Patterns of Evidence: The Moses Controversy

Day 3 of 5 • This day’s reading

Devotional

Today’s passage is quite clear that what Moses had written from God was read aloud by Joshua and understood by all the people. In only six verses, we have an account of a common language written, read, and comprehended, all for the purpose of educating and encouraging God’s people to follow His instructions for their blessing, favor, provision, and protection. This same Word is available to us today for the very same purpose.

Watch today’s clip as the unique nature of the Bible, specifically the Torah, and its writing is explained.

Here are four facts to consider about Scripture:

  • Over 1500 years, forty authors are responsible for the sixty-six books of the Bible. Scribes originally penned the words onto large parchments contained in heavy scrolls. 
  • To maintain accuracy in the copies that were originally created, when a page was completed the copy was placed onto an original and if the center word on the page did not match up exactly, the copy page was burned and the scribe would begin again.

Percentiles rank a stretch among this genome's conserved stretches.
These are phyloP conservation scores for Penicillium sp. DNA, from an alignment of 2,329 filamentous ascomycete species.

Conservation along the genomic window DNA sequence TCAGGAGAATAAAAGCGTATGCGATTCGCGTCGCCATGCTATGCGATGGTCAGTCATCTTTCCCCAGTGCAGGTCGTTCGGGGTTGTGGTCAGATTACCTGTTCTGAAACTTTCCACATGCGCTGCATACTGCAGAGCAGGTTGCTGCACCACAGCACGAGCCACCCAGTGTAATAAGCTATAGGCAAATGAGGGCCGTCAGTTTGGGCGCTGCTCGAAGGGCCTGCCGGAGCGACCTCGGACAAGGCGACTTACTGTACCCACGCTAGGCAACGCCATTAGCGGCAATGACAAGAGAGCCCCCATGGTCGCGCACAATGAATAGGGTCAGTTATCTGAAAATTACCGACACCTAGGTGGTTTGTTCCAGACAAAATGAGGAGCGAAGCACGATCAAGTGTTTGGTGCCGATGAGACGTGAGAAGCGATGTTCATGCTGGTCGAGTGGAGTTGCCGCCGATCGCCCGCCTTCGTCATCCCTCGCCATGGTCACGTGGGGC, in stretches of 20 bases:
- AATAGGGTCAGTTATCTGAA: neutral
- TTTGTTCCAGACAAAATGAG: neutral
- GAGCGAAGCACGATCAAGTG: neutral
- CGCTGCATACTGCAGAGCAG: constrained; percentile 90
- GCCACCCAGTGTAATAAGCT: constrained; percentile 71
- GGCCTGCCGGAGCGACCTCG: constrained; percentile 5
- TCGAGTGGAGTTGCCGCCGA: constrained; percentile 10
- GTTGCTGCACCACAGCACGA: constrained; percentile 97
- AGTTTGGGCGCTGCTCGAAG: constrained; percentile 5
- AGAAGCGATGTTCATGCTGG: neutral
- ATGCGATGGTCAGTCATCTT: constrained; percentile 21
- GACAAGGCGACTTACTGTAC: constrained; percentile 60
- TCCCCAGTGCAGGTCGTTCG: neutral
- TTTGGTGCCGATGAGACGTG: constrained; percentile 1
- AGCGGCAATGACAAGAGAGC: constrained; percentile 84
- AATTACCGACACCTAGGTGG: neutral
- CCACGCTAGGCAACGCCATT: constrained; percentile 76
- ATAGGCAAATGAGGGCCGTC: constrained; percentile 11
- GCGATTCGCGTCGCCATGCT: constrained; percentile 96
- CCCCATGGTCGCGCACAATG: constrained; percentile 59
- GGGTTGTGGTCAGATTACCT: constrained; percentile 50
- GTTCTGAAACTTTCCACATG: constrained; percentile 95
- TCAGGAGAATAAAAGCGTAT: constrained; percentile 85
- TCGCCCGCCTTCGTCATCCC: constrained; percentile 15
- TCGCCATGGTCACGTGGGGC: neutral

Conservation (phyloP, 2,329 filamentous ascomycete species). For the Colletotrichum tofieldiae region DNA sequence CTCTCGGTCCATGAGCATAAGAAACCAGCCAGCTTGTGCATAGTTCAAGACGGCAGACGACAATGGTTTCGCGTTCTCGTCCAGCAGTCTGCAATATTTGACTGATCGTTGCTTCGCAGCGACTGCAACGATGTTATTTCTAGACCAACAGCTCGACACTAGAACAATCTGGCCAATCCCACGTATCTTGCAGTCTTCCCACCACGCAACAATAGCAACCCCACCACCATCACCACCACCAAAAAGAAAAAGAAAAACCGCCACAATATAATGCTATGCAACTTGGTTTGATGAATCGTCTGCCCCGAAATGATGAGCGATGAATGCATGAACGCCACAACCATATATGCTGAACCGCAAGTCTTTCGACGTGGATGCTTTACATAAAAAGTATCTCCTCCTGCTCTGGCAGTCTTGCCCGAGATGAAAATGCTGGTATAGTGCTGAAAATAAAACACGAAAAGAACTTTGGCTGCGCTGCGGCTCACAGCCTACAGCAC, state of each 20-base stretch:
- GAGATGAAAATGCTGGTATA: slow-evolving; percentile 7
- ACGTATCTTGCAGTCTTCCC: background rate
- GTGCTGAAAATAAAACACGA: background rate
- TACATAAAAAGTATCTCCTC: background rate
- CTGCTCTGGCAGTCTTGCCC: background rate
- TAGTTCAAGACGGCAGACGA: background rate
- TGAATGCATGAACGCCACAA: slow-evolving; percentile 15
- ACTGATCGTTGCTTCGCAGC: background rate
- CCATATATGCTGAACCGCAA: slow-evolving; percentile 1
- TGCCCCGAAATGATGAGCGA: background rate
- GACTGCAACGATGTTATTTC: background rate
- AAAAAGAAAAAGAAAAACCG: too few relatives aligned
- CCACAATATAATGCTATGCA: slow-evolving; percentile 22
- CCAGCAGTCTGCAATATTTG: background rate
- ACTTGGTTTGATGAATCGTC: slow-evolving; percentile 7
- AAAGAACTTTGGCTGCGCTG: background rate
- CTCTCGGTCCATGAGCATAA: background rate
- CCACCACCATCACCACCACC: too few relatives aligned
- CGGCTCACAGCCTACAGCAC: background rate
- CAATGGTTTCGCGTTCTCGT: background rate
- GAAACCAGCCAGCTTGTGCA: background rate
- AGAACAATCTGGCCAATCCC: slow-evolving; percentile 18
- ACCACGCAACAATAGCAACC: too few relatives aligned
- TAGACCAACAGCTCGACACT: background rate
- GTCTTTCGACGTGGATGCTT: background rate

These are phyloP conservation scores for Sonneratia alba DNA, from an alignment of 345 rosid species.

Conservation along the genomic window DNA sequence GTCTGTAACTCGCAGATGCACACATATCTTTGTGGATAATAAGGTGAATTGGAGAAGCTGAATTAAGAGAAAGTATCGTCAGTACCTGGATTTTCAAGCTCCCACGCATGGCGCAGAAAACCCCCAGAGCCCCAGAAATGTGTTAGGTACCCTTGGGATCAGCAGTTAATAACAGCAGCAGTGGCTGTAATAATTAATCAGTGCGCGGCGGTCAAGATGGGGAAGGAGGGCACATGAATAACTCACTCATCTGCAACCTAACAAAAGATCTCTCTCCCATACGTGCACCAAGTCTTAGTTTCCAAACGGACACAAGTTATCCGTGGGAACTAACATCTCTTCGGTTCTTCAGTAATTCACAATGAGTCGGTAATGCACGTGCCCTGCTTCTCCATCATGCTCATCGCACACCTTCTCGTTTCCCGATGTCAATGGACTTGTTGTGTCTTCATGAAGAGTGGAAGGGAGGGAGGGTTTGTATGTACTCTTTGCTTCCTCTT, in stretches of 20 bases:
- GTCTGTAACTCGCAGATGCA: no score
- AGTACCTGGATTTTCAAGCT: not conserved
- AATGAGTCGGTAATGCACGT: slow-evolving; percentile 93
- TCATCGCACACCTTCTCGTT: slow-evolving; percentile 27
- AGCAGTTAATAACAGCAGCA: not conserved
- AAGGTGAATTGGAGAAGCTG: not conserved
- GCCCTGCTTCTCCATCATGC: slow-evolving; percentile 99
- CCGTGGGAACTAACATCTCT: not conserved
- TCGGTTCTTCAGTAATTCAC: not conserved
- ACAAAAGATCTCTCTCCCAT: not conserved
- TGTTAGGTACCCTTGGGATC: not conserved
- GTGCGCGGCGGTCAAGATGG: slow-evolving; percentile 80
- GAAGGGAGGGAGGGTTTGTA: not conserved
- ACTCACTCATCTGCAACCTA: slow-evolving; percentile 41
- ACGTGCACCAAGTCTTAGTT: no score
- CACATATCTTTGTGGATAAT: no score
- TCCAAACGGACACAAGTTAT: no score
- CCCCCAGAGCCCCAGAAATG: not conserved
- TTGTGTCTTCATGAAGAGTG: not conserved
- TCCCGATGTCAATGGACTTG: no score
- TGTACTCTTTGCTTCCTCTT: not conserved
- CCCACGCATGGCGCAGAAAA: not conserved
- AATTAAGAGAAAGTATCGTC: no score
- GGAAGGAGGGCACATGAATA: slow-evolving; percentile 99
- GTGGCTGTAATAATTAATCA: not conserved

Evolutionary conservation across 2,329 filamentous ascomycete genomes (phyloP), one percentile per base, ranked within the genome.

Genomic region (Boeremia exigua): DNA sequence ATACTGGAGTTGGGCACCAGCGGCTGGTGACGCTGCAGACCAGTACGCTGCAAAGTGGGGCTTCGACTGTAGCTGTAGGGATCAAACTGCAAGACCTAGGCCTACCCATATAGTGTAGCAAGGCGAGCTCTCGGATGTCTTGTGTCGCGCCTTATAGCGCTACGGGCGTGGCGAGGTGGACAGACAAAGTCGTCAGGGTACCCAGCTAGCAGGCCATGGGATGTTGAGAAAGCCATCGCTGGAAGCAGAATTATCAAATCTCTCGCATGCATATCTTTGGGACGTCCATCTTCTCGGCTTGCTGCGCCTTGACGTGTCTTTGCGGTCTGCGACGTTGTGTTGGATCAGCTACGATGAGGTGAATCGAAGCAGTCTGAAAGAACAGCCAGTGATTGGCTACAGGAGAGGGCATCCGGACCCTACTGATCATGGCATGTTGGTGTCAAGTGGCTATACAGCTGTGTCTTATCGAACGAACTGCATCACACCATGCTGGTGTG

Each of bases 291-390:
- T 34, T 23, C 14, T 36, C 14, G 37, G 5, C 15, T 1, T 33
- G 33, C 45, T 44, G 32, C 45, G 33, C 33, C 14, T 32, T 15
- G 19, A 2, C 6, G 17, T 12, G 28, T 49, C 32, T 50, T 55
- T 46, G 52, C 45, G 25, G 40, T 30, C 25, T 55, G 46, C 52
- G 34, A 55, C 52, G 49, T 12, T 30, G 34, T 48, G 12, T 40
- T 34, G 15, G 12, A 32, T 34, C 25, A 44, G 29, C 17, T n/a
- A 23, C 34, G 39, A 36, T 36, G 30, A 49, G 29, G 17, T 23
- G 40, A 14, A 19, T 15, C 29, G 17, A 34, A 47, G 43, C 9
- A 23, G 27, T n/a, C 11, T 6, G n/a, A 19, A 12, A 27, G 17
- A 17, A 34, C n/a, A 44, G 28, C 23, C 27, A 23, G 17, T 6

• Only four hundred words in the New Testament are in question regarding their original composition, which creates a 99.9% accuracy rate. But none of those words relate to actual doctrine.
  • Twenty-four thousand known copies of the original New Testament are still in existence today, with the oldest copy being only one hundred years from the original.  Many other known ancient texts span up to five hundred years from the original to the oldest copy, allowing for more potential deviation.

Wycliffe Bible Translators provide these facts about the current availability of Scripture around the world:

· Approximately 550 languages have the complete translated Bible.

· Approximately 1,300 languages have access to the New Testament and some portions of Scripture in their language.

· Approximately 2,300 languages across 130 countries have active translation and linguistic development work being done today.

If the Bible was just a humanly inspired book, then why do you suppose in its formative years, it was so meticulously handled with such careful oversight and artistry? Even today, what other book is under constant translation in multiple languages with people dedicating many years of their lives to this painstaking work?

With the understanding that the original authors and scribes took such great care for the perfection of the text to be passed on accurately, how then might you better respect and revere your own Bible?